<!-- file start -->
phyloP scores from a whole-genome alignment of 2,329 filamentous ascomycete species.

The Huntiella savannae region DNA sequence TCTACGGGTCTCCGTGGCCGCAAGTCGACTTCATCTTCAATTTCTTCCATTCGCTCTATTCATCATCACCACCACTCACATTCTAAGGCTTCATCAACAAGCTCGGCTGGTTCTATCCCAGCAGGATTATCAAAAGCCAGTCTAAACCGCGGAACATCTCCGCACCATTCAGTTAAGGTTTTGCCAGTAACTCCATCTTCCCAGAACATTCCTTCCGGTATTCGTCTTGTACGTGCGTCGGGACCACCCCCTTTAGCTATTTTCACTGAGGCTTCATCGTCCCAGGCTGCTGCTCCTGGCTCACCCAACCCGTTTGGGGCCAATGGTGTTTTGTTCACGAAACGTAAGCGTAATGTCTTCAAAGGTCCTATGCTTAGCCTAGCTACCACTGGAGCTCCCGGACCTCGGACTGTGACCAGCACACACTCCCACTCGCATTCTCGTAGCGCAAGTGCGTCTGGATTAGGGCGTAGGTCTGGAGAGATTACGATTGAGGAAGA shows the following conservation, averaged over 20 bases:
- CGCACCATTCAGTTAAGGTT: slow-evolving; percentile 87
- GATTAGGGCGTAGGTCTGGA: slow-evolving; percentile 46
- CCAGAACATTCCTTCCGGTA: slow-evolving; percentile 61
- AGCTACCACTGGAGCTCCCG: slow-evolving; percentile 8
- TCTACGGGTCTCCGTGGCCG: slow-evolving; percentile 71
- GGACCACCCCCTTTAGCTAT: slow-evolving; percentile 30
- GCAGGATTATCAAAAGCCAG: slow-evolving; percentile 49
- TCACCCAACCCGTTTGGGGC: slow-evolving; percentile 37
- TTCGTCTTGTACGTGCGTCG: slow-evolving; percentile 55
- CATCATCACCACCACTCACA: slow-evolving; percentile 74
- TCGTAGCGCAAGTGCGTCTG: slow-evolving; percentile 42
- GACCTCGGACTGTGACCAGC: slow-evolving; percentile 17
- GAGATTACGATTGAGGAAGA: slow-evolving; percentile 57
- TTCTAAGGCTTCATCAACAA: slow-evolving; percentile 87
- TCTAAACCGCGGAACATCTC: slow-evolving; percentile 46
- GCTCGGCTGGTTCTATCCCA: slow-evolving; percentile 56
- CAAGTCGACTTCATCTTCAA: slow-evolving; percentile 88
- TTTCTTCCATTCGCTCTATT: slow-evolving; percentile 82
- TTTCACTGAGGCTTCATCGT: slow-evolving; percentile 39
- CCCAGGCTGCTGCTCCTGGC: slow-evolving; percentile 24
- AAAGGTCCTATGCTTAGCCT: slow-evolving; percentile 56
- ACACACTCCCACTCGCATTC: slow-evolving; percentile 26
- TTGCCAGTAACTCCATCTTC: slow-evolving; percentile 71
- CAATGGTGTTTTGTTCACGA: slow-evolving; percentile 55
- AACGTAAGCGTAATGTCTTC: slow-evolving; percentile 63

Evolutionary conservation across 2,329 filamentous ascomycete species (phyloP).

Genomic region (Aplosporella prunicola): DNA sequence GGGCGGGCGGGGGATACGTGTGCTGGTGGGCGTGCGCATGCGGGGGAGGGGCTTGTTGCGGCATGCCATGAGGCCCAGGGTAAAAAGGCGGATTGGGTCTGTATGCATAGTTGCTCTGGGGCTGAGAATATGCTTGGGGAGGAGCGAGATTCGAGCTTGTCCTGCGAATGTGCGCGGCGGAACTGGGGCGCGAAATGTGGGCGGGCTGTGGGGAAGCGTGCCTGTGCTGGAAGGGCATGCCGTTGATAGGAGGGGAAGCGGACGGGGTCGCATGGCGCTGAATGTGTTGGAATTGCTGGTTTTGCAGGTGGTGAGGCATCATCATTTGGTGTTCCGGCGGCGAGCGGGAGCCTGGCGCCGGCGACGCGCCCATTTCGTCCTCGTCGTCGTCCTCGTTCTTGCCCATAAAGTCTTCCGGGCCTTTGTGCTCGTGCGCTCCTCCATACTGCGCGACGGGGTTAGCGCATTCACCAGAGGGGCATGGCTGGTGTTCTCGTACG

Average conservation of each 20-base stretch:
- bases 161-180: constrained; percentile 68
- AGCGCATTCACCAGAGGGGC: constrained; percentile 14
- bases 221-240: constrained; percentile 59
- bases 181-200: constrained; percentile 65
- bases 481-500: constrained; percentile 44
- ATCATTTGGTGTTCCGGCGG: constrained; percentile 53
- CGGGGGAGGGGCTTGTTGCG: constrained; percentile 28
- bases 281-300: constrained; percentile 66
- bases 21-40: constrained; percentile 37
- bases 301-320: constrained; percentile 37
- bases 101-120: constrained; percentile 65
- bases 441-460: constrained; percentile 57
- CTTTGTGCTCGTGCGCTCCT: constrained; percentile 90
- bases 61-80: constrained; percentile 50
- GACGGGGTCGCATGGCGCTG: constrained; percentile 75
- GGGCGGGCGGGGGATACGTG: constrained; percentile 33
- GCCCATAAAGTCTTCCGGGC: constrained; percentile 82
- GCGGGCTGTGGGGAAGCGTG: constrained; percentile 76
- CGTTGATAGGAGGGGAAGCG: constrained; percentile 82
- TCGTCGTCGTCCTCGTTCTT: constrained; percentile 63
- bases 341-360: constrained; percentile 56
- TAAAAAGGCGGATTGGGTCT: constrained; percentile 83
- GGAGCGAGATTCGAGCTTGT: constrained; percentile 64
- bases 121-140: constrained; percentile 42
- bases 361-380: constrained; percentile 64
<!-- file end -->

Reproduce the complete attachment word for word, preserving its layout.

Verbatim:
phyloP scores from a whole-genome alignment of 2,329 filamentous ascomycete species.

The Huntiella savannae region DNA sequence TCTACGGGTCTCCGTGGCCGCAAGTCGACTTCATCTTCAATTTCTTCCATTCGCTCTATTCATCATCACCACCACTCACATTCTAAGGCTTCATCAACAAGCTCGGCTGGTTCTATCCCAGCAGGATTATCAAAAGCCAGTCTAAACCGCGGAACATCTCCGCACCATTCAGTTAAGGTTTTGCCAGTAACTCCATCTTCCCAGAACATTCCTTCCGGTATTCGTCTTGTACGTGCGTCGGGACCACCCCCTTTAGCTATTTTCACTGAGGCTTCATCGTCCCAGGCTGCTGCTCCTGGCTCACCCAACCCGTTTGGGGCCAATGGTGTTTTGTTCACGAAACGTAAGCGTAATGTCTTCAAAGGTCCTATGCTTAGCCTAGCTACCACTGGAGCTCCCGGACCTCGGACTGTGACCAGCACACACTCCCACTCGCATTCTCGTAGCGCAAGTGCGTCTGGATTAGGGCGTAGGTCTGGAGAGATTACGATTGAGGAAGA shows the following conservation, averaged over 20 bases:
- CGCACCATTCAGTTAAGGTT: slow-evolving; percentile 87
- GATTAGGGCGTAGGTCTGGA: slow-evolving; percentile 46
- CCAGAACATTCCTTCCGGTA: slow-evolving; percentile 61
- AGCTACCACTGGAGCTCCCG: slow-evolving; percentile 8
- TCTACGGGTCTCCGTGGCCG: slow-evolving; percentile 71
- GGACCACCCCCTTTAGCTAT: slow-evolving; percentile 30
- GCAGGATTATCAAAAGCCAG: slow-evolving; percentile 49
- TCACCCAACCCGTTTGGGGC: slow-evolving; percentile 37
- TTCGTCTTGTACGTGCGTCG: slow-evolving; percentile 55
- CATCATCACCACCACTCACA: slow-evolving; percentile 74
- TCGTAGCGCAAGTGCGTCTG: slow-evolving; percentile 42
- GACCTCGGACTGTGACCAGC: slow-evolving; percentile 17
- GAGATTACGATTGAGGAAGA: slow-evolving; percentile 57
- TTCTAAGGCTTCATCAACAA: slow-evolving; percentile 87
- TCTAAACCGCGGAACATCTC: slow-evolving; percentile 46
- GCTCGGCTGGTTCTATCCCA: slow-evolving; percentile 56
- CAAGTCGACTTCATCTTCAA: slow-evolving; percentile 88
- TTTCTTCCATTCGCTCTATT: slow-evolving; percentile 82
- TTTCACTGAGGCTTCATCGT: slow-evolving; percentile 39
- CCCAGGCTGCTGCTCCTGGC: slow-evolving; percentile 24
- AAAGGTCCTATGCTTAGCCT: slow-evolving; percentile 56
- ACACACTCCCACTCGCATTC: slow-evolving; percentile 26
- TTGCCAGTAACTCCATCTTC: slow-evolving; percentile 71
- CAATGGTGTTTTGTTCACGA: slow-evolving; percentile 55
- AACGTAAGCGTAATGTCTTC: slow-evolving; percentile 63

Evolutionary conservation across 2,329 filamentous ascomycete species (phyloP).

Genomic region (Aplosporella prunicola): DNA sequence GGGCGGGCGGGGGATACGTGTGCTGGTGGGCGTGCGCATGCGGGGGAGGGGCTTGTTGCGGCATGCCATGAGGCCCAGGGTAAAAAGGCGGATTGGGTCTGTATGCATAGTTGCTCTGGGGCTGAGAATATGCTTGGGGAGGAGCGAGATTCGAGCTTGTCCTGCGAATGTGCGCGGCGGAACTGGGGCGCGAAATGTGGGCGGGCTGTGGGGAAGCGTGCCTGTGCTGGAAGGGCATGCCGTTGATAGGAGGGGAAGCGGACGGGGTCGCATGGCGCTGAATGTGTTGGAATTGCTGGTTTTGCAGGTGGTGAGGCATCATCATTTGGTGTTCCGGCGGCGAGCGGGAGCCTGGCGCCGGCGACGCGCCCATTTCGTCCTCGTCGTCGTCCTCGTTCTTGCCCATAAAGTCTTCCGGGCCTTTGTGCTCGTGCGCTCCTCCATACTGCGCGACGGGGTTAGCGCATTCACCAGAGGGGCATGGCTGGTGTTCTCGTACG

Average conservation of each 20-base stretch:
- bases 161-180: constrained; percentile 68
- AGCGCATTCACCAGAGGGGC: constrained; percentile 14
- bases 221-240: constrained; percentile 59
- bases 181-200: constrained; percentile 65
- bases 481-500: constrained; percentile 44
- ATCATTTGGTGTTCCGGCGG: constrained; percentile 53
- CGGGGGAGGGGCTTGTTGCG: constrained; percentile 28
- bases 281-300: constrained; percentile 66
- bases 21-40: constrained; percentile 37
- bases 301-320: constrained; percentile 37
- bases 101-120: constrained; percentile 65
- bases 441-460: constrained; percentile 57
- CTTTGTGCTCGTGCGCTCCT: constrained; percentile 90
- bases 61-80: constrained; percentile 50
- GACGGGGTCGCATGGCGCTG: constrained; percentile 75
- GGGCGGGCGGGGGATACGTG: constrained; percentile 33
- GCCCATAAAGTCTTCCGGGC: constrained; percentile 82
- GCGGGCTGTGGGGAAGCGTG: constrained; percentile 76
- CGTTGATAGGAGGGGAAGCG: constrained; percentile 82
- TCGTCGTCGTCCTCGTTCTT: constrained; percentile 63
- bases 341-360: constrained; percentile 56
- TAAAAAGGCGGATTGGGTCT: constrained; percentile 83
- GGAGCGAGATTCGAGCTTGT: constrained; percentile 64
- bases 121-140: constrained; percentile 42
- bases 361-380: constrained; percentile 64